The album starts with "Sunrise" which is a very good song to start off an album. The vocals and guitar virtually come out of nowhere and propel this heavy hitting song. It contains a very good example of what could be considered the trademark guitar sound of Mick Box. The song predates grunge in that it alternates between both soft and harsher moments.

Next up is "Spider Woman" which is a decent enough track but nothing extraordinary and probably one of the weaker songs on the album. It doesn't make the album poor but does little to raise it's quality either. Next up is "Blind Eye" which is a mid tempo tune with acoustic guitars at the foundation with electric soling on top of it all.

Track number four is "Echoes in the Dark" which has more keyboards than the other songs heard on the album so far. This is probably the closest the band ever got to sounding like Pink Floyd mainly because the weepy guitars have a very David Gilmour quality to them. The analog synths are a nice touch also.

The next track is "Rain" which is the most mellow song on the album. It has a slow dreamy quality that makes you think of staying home on a rainy afternoon. The song mostly consists of just vocals and keyboards(organ and piano). A very lovely song.

Track number six is "Sweet Lorraine" and it is possibly the best song on the album for my money. It's a very catchy up tempo rocker with lots of quirky synthesizer.

The second to last track on the album is "Tales" which is based around acoustic guitar. Some of the electric guitar that is heard mostly in the background sounds a bit on the country side but over all this track has the same kind of unique sound as "Echoes in the Dark" and "sweet Lorraine" due mainly to the spacey analog synths.

The last track on here is "the Magician's Birthday" and is by far the longest track on the album. By default it is the epic and probably the center piece(as well as obviously the title track). This track goes through a lot of different themes musically and even includes the children's instrument known as the gazoo. I find the part of the song that includes the "happy birthday" chant and the gazoo to be a bit silly but your mileage may vary. Still, it's a very good song and along with "Sweet Lorraine" the best song on the album. As quirky and unique as the other songs on this album are, I think this one takes the cake(pun intended).

While I still prefer "Demons and Wizards" there is really nothing weak on here and it's a very solid album for the most part. Maybe it has been lost in time to some degree but if you are looking to discover the discography of Uriah Heep this should probably be purchased earlier rather than later.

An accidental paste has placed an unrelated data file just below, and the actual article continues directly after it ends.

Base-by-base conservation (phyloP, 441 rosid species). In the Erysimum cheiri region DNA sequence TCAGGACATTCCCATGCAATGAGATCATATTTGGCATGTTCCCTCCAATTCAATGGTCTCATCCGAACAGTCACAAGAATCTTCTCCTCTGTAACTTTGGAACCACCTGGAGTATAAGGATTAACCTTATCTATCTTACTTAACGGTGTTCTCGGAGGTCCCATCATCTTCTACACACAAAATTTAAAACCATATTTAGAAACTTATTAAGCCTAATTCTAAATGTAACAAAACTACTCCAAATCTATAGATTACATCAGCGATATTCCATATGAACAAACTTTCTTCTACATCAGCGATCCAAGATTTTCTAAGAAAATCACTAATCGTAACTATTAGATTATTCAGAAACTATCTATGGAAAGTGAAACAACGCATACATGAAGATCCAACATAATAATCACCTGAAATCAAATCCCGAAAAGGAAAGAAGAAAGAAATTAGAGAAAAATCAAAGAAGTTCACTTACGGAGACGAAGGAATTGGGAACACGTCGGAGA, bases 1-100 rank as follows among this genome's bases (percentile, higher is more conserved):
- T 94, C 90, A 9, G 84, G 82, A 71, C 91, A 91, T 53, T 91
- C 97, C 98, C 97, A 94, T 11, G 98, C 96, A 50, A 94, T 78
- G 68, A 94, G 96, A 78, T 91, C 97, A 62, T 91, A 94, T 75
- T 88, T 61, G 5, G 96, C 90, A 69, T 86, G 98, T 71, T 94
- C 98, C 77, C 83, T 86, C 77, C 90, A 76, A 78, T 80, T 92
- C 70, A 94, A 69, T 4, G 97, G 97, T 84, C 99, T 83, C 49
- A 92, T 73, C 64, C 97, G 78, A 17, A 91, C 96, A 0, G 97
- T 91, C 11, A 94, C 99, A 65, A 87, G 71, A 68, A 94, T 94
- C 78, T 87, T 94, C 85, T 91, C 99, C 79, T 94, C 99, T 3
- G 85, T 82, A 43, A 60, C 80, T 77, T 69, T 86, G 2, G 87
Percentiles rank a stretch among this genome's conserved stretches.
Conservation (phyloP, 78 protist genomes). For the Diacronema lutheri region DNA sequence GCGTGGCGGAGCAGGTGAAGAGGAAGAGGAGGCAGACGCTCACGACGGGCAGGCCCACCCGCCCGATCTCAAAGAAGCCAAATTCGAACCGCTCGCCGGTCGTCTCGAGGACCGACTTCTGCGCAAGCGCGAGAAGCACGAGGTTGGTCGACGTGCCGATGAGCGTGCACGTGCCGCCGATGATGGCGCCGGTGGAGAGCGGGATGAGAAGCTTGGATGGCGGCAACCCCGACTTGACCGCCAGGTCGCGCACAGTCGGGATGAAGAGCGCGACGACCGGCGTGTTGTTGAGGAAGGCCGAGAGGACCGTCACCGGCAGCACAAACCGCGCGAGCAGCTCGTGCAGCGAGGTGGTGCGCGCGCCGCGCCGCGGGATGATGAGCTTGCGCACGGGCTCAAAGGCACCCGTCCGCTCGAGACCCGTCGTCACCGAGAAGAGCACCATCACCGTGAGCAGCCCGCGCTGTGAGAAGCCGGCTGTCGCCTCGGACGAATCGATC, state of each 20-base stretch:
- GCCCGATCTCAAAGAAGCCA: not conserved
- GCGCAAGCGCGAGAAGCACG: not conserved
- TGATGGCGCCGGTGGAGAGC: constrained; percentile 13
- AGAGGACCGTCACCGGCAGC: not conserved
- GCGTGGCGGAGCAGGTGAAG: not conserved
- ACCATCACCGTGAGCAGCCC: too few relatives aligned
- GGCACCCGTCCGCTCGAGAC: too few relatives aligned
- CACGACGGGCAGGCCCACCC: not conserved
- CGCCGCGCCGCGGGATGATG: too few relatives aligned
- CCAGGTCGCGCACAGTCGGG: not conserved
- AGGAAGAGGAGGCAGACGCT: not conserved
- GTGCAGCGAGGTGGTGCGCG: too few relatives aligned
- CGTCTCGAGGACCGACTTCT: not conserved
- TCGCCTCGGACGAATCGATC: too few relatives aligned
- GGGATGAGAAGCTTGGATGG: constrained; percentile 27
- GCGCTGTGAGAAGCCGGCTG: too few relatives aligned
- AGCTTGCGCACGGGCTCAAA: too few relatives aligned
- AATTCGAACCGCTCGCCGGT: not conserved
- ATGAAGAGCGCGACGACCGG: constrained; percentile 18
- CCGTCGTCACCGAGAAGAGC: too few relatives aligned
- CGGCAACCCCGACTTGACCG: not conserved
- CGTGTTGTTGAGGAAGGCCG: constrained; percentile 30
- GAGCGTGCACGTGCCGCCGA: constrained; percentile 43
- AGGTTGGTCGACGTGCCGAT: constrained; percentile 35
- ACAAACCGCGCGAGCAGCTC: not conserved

Into the Wild by URIAH HEEP album cover Studio Album, 2011
3.37 | 173 ratings

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Into the Wild
Uriah Heep Heavy Prog

Review by TCat
Special Collaborator Honorary Collaborator / Retired Admin

3 stars It says a lot that Uriah Heep, had finally got away from the revolving door of members coming and going in 1987. Except for the departure of long-time drummer Lee Kerslake in 2007 for health reasons, the line-up has remained the same with Bernie Shaw on vocals (you could pretty much say that he is the voice for UH now), forever UH member Mick Box, the only original member that has been with the band through everything, Phil Lanzon on keys, Trevor Bolder on bass and finally, Kerslake's replacement Russell Gilbrook on drums.

So, this line-up has had a lot of time to get familiar with each other, and quite honestly, they play as quite a tight union. The main problem is they have pretty much settled into a rather typical hard rock sound that has very little to do with progressive rock anymore. It's all quite straightforward, and the band has seen some success in a few countries with this formula.

To me, the music just doesn't stand out anymore as anything other than another good hard rock band. It is good that the band has found a foothold in their style, and they still get to show off the talents of their main players, Box on some really great guitar solos and Lanzon on the organ, they have that Deep Purple vibe, but with a rather formulaic and unoriginal sound. But, they do it well, don't get me wrong, it's just not music that stands out for me now. Deep Purple, the band that they are always compared to, at least has managed to incorporate their unique style into a current style of heavy rock, where Uriah Heep just pretty much sounds like any hard rock band and don't have enough uniqueness to keep them interesting, even in the non-progressive universe.